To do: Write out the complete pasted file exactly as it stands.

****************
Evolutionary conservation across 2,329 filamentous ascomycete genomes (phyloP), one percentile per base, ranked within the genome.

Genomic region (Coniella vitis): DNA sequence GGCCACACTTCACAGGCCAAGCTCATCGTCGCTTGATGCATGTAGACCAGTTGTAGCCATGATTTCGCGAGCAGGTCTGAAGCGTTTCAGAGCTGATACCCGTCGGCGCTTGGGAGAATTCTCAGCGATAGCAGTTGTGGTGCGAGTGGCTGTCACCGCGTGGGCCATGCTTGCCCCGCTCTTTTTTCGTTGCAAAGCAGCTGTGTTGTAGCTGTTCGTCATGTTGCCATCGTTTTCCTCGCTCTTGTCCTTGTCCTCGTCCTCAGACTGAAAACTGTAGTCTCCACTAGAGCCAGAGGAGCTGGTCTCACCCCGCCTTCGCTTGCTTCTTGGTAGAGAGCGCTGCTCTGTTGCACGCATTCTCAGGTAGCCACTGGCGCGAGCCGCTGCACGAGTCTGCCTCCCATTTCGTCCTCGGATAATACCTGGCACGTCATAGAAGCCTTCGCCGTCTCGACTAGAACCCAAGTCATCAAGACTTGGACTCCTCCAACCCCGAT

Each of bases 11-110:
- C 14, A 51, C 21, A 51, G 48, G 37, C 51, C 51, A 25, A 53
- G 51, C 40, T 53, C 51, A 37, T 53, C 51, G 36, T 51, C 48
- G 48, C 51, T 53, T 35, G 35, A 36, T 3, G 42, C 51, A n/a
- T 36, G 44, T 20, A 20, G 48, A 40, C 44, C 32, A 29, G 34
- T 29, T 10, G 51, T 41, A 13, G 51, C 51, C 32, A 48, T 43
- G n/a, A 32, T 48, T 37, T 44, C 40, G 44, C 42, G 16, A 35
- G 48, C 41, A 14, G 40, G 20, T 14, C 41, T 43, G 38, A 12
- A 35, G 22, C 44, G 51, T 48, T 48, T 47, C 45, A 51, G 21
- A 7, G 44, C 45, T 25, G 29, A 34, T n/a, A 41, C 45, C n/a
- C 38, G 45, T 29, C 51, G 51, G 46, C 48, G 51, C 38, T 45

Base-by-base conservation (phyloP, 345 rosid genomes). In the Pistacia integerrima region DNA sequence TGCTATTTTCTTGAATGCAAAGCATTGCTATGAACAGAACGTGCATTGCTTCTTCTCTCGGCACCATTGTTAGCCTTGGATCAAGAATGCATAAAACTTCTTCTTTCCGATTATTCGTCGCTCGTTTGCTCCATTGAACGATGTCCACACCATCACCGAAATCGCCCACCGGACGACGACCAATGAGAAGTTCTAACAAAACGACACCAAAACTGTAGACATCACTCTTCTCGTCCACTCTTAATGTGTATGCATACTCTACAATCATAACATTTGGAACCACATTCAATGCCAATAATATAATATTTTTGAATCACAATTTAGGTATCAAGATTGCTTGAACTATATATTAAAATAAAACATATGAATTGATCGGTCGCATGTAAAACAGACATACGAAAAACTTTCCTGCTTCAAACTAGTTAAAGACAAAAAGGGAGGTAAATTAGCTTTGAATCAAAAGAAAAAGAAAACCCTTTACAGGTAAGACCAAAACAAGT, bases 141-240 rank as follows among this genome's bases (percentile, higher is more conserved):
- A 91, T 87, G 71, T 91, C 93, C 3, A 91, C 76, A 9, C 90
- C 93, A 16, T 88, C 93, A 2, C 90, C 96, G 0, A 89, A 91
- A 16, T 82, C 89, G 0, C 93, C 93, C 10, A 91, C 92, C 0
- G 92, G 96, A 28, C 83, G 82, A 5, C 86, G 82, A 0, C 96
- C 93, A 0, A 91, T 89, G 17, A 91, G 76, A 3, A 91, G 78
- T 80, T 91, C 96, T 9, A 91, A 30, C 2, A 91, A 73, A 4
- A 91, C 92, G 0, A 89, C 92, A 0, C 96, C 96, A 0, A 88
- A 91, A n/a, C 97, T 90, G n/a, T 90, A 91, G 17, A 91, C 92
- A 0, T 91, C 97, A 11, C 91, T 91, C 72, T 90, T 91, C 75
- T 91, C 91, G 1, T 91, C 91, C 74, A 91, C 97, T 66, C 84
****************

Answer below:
Evolutionary conservation across 2,329 filamentous ascomycete genomes (phyloP), one percentile per base, ranked within the genome.

Genomic region (Coniella vitis): DNA sequence GGCCACACTTCACAGGCCAAGCTCATCGTCGCTTGATGCATGTAGACCAGTTGTAGCCATGATTTCGCGAGCAGGTCTGAAGCGTTTCAGAGCTGATACCCGTCGGCGCTTGGGAGAATTCTCAGCGATAGCAGTTGTGGTGCGAGTGGCTGTCACCGCGTGGGCCATGCTTGCCCCGCTCTTTTTTCGTTGCAAAGCAGCTGTGTTGTAGCTGTTCGTCATGTTGCCATCGTTTTCCTCGCTCTTGTCCTTGTCCTCGTCCTCAGACTGAAAACTGTAGTCTCCACTAGAGCCAGAGGAGCTGGTCTCACCCCGCCTTCGCTTGCTTCTTGGTAGAGAGCGCTGCTCTGTTGCACGCATTCTCAGGTAGCCACTGGCGCGAGCCGCTGCACGAGTCTGCCTCCCATTTCGTCCTCGGATAATACCTGGCACGTCATAGAAGCCTTCGCCGTCTCGACTAGAACCCAAGTCATCAAGACTTGGACTCCTCCAACCCCGAT

Each of bases 11-110:
- C 14, A 51, C 21, A 51, G 48, G 37, C 51, C 51, A 25, A 53
- G 51, C 40, T 53, C 51, A 37, T 53, C 51, G 36, T 51, C 48
- G 48, C 51, T 53, T 35, G 35, A 36, T 3, G 42, C 51, A n/a
- T 36, G 44, T 20, A 20, G 48, A 40, C 44, C 32, A 29, G 34
- T 29, T 10, G 51, T 41, A 13, G 51, C 51, C 32, A 48, T 43
- G n/a, A 32, T 48, T 37, T 44, C 40, G 44, C 42, G 16, A 35
- G 48, C 41, A 14, G 40, G 20, T 14, C 41, T 43, G 38, A 12
- A 35, G 22, C 44, G 51, T 48, T 48, T 47, C 45, A 51, G 21
- A 7, G 44, C 45, T 25, G 29, A 34, T n/a, A 41, C 45, C n/a
- C 38, G 45, T 29, C 51, G 51, G 46, C 48, G 51, C 38, T 45

Base-by-base conservation (phyloP, 345 rosid genomes). In the Pistacia integerrima region DNA sequence TGCTATTTTCTTGAATGCAAAGCATTGCTATGAACAGAACGTGCATTGCTTCTTCTCTCGGCACCATTGTTAGCCTTGGATCAAGAATGCATAAAACTTCTTCTTTCCGATTATTCGTCGCTCGTTTGCTCCATTGAACGATGTCCACACCATCACCGAAATCGCCCACCGGACGACGACCAATGAGAAGTTCTAACAAAACGACACCAAAACTGTAGACATCACTCTTCTCGTCCACTCTTAATGTGTATGCATACTCTACAATCATAACATTTGGAACCACATTCAATGCCAATAATATAATATTTTTGAATCACAATTTAGGTATCAAGATTGCTTGAACTATATATTAAAATAAAACATATGAATTGATCGGTCGCATGTAAAACAGACATACGAAAAACTTTCCTGCTTCAAACTAGTTAAAGACAAAAAGGGAGGTAAATTAGCTTTGAATCAAAAGAAAAAGAAAACCCTTTACAGGTAAGACCAAAACAAGT, bases 141-240 rank as follows among this genome's bases (percentile, higher is more conserved):
- A 91, T 87, G 71, T 91, C 93, C 3, A 91, C 76, A 9, C 90
- C 93, A 16, T 88, C 93, A 2, C 90, C 96, G 0, A 89, A 91
- A 16, T 82, C 89, G 0, C 93, C 93, C 10, A 91, C 92, C 0
- G 92, G 96, A 28, C 83, G 82, A 5, C 86, G 82, A 0, C 96
- C 93, A 0, A 91, T 89, G 17, A 91, G 76, A 3, A 91, G 78
- T 80, T 91, C 96, T 9, A 91, A 30, C 2, A 91, A 73, A 4
- A 91, C 92, G 0, A 89, C 92, A 0, C 96, C 96, A 0, A 88
- A 91, A n/a, C 97, T 90, G n/a, T 90, A 91, G 17, A 91, C 92
- A 0, T 91, C 97, A 11, C 91, T 91, C 72, T 90, T 91, C 75
- T 91, C 91, G 1, T 91, C 91, C 74, A 91, C 97, T 66, C 84